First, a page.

What should be Gov. Rick Perry's time to shine and shore up support for an unprecedented third term has turned lately into a series of missteps and accidents that are rare for such an experienced politician.
Whether they are coincidences, a show of uncharacteristic sloppiness by the Perry campaign or spin from the opposition, they seem to have given at least a temporary boost to challenger U.S. Sen. Kay Bailey Hutchison, whose aides note every Perry setback.
"It's like when it rains it pours," said Bill Miller, a consultant who works for neither candidate but whose company's political arm has contributed to Perry. He called Perry's recent problems a "plague of bad incidents" but said they don't signal a breakdown in Perry's usually disciplined campaign. "It kind of raises questions, and, really, the beneficiary is always the opponent."
Last month, Hutchison staffers videotaped the governor appearing to question whether Texas is in a recession. Perry says the quip, designed to get a laugh from a crowd of suburban Houston business leaders, was taken out of context when the Hutchison camp circulated it on YouTube.
Two weeks ago, his big campaign Web announcement fell prey to a technology meltdown, and many supporters couldn't tune in to watch; the Perry campaign says it was the work of a politically motivated computer hacker and the FBI is investigating.
And Perry's apparent attempts to keep his appointees in line during the campaign has been seen as heavy-handed. Perry drew criticism for replacing university regents who supported Hutchison and for replacing members of a forensic science commission who were about to examine evidence that suggests Texas may have executed an innocent man on Perry's watch.
In a glaring slap at Perry, the Texas Farm Bureau last week toured the state with Hutchison endorsing her and chiding Perry, the former agriculture commissioner, for his Trans-Texas Corridor toll road network and for failing to protect property rights.
Perry's campaign denies he's lost any ground.
"If this is a football game, 32-1 would be a blowout," said Perry spokesman Mark Miner, referring to Perry's endorsements from business groups and social conservatives.
Miner said Hutchison had disappointing months in the spring and summer when she didn't offer "one new policy initiative." Now, he said, "you have a campaign, the senator's campaign, demonstrating that they'll do anything at any cost to try to win the election."
Hutchison's campaign said the governor has only himself to blame.
"I think he is an unbelievably arrogant person. And when you are as arrogant as Rick Perry is, you are prone to say and do very flippant things," said Hutchison campaign manager Terry Sullivan. "Now they're being held accountable for what they say and what they do."
At least in public, Perry doesn't appear to let a setback get him down for long. He is known to sometimes chew out an aide over a mistake, but he also gives pep talks to staffers and says he views the race as a lengthy process that will turn his way in the end.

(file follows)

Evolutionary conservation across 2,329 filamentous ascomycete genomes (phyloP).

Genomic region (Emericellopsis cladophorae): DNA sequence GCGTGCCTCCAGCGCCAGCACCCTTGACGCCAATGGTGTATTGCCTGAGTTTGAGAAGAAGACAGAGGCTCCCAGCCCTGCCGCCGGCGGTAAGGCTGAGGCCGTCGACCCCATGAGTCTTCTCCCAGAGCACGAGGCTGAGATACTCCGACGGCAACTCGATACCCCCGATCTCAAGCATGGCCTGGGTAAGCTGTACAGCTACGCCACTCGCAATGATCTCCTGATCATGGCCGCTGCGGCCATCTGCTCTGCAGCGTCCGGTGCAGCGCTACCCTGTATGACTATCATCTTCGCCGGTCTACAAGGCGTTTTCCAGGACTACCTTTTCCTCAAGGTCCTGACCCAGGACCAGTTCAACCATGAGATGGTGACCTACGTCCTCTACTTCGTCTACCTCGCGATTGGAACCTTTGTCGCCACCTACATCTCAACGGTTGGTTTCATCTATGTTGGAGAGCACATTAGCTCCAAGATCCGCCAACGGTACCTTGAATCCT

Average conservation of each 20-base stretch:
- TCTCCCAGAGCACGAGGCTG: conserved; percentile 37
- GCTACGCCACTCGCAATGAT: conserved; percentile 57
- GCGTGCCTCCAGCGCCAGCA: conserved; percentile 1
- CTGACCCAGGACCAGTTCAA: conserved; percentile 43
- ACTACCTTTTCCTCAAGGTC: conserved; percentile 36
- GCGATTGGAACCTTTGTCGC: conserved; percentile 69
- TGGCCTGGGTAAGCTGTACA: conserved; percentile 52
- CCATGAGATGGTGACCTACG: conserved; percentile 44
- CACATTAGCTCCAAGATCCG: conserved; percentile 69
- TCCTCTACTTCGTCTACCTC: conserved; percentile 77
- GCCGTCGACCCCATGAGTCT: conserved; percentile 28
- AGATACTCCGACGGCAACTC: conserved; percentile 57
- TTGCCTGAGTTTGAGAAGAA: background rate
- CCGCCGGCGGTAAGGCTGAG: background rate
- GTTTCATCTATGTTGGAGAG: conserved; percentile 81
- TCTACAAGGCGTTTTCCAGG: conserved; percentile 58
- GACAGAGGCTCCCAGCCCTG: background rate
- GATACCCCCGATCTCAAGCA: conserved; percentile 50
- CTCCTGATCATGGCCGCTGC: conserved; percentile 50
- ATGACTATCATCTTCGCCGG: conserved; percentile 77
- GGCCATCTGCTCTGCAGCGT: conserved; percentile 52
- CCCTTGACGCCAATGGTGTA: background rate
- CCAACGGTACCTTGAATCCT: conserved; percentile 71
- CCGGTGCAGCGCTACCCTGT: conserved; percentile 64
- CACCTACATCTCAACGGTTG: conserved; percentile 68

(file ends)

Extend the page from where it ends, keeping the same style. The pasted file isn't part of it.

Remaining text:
Perry has never lost an election since he first ran for the Legislature in 1984. As lieutenant governor, he ascended to the governor's office when Gov. George W. Bush was elected president in 2000. He was re-elected in 2002 and 2006, but captured only 39 percent of the vote in the most recent, four-way race.
He has been known for occasional verbal gaffes. He was ridiculed nationally for suggesting that Texans might get so fed up they might want to secede from the union and once tried to paraphrase a vulgar expression after a radio interview, saying "Adios, mo' fo."'
The Texas Farm Bureau endorsement of Hutchison was a blow that Perry likely long knew was coming. He and the organization have had their disagreements before, dating back to when the farm bureau endorsed Democrat John Sharp over Perry for lieutenant governor in 1998. But the group backed Perry for governor in 2002 and 2006.
The 421,000-member bureau had criticized Perry since his veto of a 2007 eminent domain bill the bureau wanted signed into law.
Perry might have had a chance to win the farmers back, but more eminent domain legislation the bureau wanted died in the Legislature's spring session and Perry didn't include it in a summer special session as the bureau wanted, said Farm Bureau legislative director Steve Pringle.
"If the governor had put the issue of eminent domain on the call of the special session this summer, it would have made our endorsement process a lot more complicated," Pringle said.
The Perry campaign didn't take the blow lightly. It suggested the Texas Farm Bureau backed Hutchison because she voted a year ago for a federal bailout of the financial and insurance industry. The farm bureau, which has a business arm that offers insurance to members, did not receive any bailout money.
To farm bureau officials, that remark just widened the schism between them and the governor.
"We feel like our members will be interested in this race," Pringle said.
Miner said the governor's endorsements from industry groups like the Texas Association of Realtors and social conservatives give him support from likely primary voters and their activist networks. Perry's confidence remains high, he said.
"We believe we continue to have the momentum," Miner said.